I May Be Dumb, But I’m Not Stupid, by Paul Krugman, in NY Times: Or something like that. The usually very insightful Kantoos seems to have missed what people like me are actually saying about the need for emergency funding in Europe.
It is the argument that is used for Italy and Spain these days, countries that are „illiquid but solvent“ as the popular opinion goes. Isn’t illiquidity always a sign of doubts about solvency? Never mind. Paul Krugman, pointing to Paul de Grauwe, is endorsing this argument as well as The Economist, Willem Buiter, and many others.
That’s not the actual argument; I know very well that liquidity problems generally reflect solvency concerns. The point, however, is that Italy and Spain arguably are at risk of suffering from self-fulfilling panics. And you need open-ended credit to avert that fate.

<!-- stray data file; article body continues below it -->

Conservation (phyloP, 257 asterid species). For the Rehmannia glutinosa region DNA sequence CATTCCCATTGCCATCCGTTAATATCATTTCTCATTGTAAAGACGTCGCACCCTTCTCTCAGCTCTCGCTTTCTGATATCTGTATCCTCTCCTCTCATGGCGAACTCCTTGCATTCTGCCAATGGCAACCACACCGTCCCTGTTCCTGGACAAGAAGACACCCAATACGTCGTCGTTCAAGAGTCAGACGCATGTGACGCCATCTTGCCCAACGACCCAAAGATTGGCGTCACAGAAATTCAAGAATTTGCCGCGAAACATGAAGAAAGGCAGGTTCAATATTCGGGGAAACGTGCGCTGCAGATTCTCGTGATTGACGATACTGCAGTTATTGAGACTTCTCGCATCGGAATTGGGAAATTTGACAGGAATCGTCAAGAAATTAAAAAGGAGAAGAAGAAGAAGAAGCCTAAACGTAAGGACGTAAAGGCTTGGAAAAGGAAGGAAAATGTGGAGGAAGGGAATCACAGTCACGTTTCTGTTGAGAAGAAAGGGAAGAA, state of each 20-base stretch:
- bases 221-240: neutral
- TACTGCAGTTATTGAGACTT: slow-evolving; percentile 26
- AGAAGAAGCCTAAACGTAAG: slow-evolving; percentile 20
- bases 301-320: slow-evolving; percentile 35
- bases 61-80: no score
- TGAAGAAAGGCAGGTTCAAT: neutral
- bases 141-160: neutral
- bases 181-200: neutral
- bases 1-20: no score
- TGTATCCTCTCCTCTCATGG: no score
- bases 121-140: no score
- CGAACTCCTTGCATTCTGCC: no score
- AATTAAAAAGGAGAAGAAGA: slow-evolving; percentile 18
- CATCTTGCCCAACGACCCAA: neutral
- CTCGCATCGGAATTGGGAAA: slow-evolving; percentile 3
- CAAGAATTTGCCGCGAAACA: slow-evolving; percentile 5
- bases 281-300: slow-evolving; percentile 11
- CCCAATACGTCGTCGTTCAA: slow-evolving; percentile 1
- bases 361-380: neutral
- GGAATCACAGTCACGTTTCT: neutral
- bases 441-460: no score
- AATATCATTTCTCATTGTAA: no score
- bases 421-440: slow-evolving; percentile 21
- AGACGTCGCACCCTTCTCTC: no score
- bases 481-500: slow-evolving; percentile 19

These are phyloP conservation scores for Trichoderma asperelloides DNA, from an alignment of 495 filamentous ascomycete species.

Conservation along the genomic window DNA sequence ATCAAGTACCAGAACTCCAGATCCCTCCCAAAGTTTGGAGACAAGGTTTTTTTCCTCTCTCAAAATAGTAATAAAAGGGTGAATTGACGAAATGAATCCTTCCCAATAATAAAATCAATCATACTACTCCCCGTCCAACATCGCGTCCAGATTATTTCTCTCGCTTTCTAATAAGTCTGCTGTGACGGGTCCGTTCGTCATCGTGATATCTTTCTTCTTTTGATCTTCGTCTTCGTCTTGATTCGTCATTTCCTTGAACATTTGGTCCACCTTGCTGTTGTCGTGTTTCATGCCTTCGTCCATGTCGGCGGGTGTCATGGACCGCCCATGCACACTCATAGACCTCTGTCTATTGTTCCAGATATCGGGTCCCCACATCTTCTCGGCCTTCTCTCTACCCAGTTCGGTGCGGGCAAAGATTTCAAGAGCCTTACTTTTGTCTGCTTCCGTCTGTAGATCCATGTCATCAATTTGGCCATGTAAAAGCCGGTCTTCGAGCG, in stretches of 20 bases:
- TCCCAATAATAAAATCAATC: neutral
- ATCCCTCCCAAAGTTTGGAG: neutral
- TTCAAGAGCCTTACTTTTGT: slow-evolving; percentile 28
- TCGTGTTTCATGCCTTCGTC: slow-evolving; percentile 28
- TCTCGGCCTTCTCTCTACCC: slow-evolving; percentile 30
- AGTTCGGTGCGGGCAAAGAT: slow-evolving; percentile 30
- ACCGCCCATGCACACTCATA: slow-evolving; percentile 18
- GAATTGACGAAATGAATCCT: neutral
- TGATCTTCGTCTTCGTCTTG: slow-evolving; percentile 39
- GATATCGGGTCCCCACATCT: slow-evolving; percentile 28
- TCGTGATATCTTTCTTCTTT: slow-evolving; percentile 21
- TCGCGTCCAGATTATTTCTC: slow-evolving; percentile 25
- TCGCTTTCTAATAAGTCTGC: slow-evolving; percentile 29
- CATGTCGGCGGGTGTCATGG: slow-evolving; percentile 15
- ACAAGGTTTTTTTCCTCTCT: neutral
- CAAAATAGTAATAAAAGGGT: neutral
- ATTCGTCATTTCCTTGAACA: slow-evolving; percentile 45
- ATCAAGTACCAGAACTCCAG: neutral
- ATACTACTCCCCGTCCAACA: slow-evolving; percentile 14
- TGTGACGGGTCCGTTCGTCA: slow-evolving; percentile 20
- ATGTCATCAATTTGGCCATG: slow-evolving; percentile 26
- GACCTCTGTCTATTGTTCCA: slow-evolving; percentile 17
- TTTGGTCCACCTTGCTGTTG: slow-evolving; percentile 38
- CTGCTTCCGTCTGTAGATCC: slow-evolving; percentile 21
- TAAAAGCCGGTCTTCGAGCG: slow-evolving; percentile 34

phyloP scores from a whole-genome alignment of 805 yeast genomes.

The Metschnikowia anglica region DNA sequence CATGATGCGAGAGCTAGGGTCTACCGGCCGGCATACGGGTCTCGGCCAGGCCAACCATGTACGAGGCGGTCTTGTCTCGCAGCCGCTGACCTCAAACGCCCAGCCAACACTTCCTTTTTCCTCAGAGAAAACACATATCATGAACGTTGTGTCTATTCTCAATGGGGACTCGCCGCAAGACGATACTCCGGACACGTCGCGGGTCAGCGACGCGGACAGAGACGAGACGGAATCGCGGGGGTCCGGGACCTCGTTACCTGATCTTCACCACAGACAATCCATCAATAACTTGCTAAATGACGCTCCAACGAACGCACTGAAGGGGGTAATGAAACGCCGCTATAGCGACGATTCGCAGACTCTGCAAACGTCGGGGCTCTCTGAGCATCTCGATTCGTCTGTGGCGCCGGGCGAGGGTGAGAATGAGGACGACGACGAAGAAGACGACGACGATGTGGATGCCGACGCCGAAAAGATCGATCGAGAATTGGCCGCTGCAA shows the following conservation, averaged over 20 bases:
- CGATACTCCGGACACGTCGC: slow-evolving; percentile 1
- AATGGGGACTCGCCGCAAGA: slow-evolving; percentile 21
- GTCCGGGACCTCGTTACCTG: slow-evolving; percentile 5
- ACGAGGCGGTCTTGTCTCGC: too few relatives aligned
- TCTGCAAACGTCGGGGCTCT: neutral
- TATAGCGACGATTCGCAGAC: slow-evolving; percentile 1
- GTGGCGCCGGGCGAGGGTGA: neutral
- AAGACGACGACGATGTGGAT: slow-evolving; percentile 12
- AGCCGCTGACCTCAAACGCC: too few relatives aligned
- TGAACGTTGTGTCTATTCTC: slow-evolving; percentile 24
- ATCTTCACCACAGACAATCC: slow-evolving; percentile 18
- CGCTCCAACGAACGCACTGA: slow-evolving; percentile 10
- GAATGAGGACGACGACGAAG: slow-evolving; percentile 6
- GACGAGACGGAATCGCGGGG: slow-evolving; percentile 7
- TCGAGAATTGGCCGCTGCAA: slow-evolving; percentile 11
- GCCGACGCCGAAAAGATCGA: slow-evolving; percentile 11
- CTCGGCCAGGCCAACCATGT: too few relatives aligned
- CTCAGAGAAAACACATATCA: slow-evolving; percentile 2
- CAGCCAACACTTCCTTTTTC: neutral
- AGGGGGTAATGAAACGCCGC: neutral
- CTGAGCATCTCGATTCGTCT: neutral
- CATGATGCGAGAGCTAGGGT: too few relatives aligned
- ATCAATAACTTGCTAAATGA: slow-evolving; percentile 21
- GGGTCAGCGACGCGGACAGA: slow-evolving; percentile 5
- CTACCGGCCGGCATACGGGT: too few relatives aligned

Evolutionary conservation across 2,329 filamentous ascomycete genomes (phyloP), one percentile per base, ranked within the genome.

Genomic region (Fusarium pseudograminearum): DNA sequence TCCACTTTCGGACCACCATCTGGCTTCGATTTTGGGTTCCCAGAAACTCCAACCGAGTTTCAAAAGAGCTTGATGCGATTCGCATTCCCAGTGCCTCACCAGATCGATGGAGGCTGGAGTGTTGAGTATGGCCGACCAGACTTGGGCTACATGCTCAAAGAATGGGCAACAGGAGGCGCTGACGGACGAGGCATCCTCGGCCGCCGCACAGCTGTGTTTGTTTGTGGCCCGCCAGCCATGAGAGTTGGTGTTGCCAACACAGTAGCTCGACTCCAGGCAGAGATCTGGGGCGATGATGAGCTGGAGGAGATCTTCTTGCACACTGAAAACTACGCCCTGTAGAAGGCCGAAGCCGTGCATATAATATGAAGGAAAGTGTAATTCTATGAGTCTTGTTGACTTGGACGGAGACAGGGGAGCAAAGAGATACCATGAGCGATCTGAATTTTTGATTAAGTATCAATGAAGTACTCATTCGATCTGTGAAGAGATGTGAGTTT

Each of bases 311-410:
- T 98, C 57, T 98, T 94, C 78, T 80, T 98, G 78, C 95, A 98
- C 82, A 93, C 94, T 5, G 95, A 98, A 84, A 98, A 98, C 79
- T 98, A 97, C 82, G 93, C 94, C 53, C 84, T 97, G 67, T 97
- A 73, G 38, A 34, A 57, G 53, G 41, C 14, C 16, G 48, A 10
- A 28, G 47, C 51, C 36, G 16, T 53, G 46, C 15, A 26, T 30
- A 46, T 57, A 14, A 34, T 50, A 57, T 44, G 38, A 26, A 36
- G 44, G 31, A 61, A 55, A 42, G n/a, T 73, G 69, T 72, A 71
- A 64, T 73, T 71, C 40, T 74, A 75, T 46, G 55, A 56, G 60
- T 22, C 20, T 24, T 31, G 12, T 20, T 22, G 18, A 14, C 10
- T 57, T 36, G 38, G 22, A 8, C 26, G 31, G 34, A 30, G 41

Now, Kantoos is right that more expansionary ECB policy, including a higher inflation target, is really what the doctor ordered. But it would take time to get that moving; even if Mario Draghi suddenly rips off his mask and reveals himself as a closet Woodford/Svensson/Krugmanite, it would take a long time to turn monetary policy around sufficiently to restore confidence. And the existential threat to the euro zone won’t wait.
So the indicated policy is lend now, inflate later. If you don’t like that, say goodbye to the euro.